Emerald is also removing its brand from the Emerald Headingley Stadium.
It comes as former England batter Gary Ballance admitted using “a racial slur” against former Yorkshire team-mate Mr Rafiq.
The Prime Minister and MPs from across the House of Commons are among those now calling on the sport’s governing body to take a closer look at the club following revelations that a panel investigating Mr Rafiq repeatedly being called a “P***” reportedly dismissed the slurs as “banter”.
Yorkshire Tea said it was “upset to read about the experiences” of bowler and former England youth teams captain Mr Rafiq.
“We wholeheartedly believe that cricket should be a sport for everyone, but his experiences and the way the panel report has been handled don’t reflect that.
“Our current partnership with YCCC was naturally coming to an end but we have taken the decision to end it with immediate effect.”
Emerald Publishing, which took over the naming rights for Headingley in 2017, said that it was “(removing) our brand association” with the cricket
club and the stadium.
“We do not tolerate any form of racism or discriminatory behaviour and the damaging effects this has,” it said in a statement, adding: Our intention remains to continue a financial commitment to the stadium itself, which is also the home of Leeds Rhinos rugby, as we believe this supports the aims of diversity and inclusion in sport along with a range of charitable community endeavours. Emerald will however no longer sponsor Yorkshire County Cricket Club.”
Health brand David Lloyd Clubs and brewer’s Tetley’s have also disassociated.
Last night, Former England batter Gary Ballance has admitted using “a racial slur” against former Yorkshire team-mate Azeem Rafiq.
He said in a statement: “It has been reported that I used a racial slur, as I told the independent inquiry, I accept that I did so and I regret doing so.
“This was a situation where best friends said offensive things to each other which, outside of that context, would be considered wholly inappropriate.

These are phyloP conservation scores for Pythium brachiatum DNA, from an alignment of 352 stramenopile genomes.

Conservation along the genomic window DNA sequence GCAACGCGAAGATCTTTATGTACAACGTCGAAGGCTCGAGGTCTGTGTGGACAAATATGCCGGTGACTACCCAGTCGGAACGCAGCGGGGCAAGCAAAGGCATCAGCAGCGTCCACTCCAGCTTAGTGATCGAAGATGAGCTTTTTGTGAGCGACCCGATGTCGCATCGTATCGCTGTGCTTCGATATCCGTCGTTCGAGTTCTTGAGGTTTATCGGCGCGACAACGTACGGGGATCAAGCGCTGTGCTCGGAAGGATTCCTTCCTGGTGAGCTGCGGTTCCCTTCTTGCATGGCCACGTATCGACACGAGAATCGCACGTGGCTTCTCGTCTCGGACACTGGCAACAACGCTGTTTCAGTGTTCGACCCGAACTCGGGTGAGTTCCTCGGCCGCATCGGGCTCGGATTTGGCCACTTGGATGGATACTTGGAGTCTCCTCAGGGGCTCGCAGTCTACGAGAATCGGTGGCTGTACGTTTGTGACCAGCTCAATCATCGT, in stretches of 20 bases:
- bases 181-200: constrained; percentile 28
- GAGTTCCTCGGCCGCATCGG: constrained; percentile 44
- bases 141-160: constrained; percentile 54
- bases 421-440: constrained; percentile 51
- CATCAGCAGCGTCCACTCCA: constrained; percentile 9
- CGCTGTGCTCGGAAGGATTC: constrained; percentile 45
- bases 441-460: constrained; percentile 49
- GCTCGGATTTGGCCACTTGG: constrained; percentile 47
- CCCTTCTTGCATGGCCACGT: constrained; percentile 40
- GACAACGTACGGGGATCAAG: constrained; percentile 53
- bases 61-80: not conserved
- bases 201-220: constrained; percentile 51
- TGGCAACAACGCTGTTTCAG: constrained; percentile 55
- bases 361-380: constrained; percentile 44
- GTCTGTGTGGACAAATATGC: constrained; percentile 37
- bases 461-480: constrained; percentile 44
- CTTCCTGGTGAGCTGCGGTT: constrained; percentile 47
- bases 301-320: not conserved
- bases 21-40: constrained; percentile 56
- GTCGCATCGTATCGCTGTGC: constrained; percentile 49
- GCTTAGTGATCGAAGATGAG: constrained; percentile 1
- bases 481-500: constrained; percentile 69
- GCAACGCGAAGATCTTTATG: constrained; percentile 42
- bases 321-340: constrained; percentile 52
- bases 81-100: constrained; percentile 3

“I regret that these exchanges took place but at no time did I believe or understand that it had caused Rafa distress. If I had believed that then I would have stopped immediately.”
The admission came after Downing Street called on the England and Wales Cricket Board (ECB) “to look at this with the utmost scrutiny and take action when needed.” Boris Johnson’s official spokesman said: “The Prime Minister is absolutely clear that racist language should never be used in any context.
"These are very serious allegations that must be investigated thoroughly and quickly.”
A cross-party group of MPs wrote to the ECB telling them that they want to see “consequences” for players and board members found to be at fault amid the scandal, asking for an “immediate independent inquiry”.
The letter from MPs and Mayors stated: “Cricket is an institution in Yorkshire. No matter who you are or where you come from, everyone should be able to enjoy our beloved game.
“Azeem Rafiq was not afforded the dignity and respect he deserved, it now falls to the ECB to ensure this degrading incident is not repeated.”
Signatories to the letter, organised by South Yorkshire Mayor and Barnsley MP Dan Jarvis included West Yorkshire Mayor Tracy Brabin, as well as MPs on both sides of the House, such as Conservative Thirsk and Malton MP Kevin Hollinrake and Penistone and Stocksbridge’s Miriam Cates.
Shadow Chancellor Rachel Reeves and former Labour leader Ed Miliband also put their name to the note.
A report previously found Mr Rafiq had been a victim of racial harassment and bullying after upholding seven out of 43 allegations he made.
Despite a “full apology” being issued, Yorkshire said last week it did not believe any club employee, player or executive had acted in a way that “warrants disciplinary action”.
The report has not been made public, but earlier this week, ESPNcricinfo published details from the report.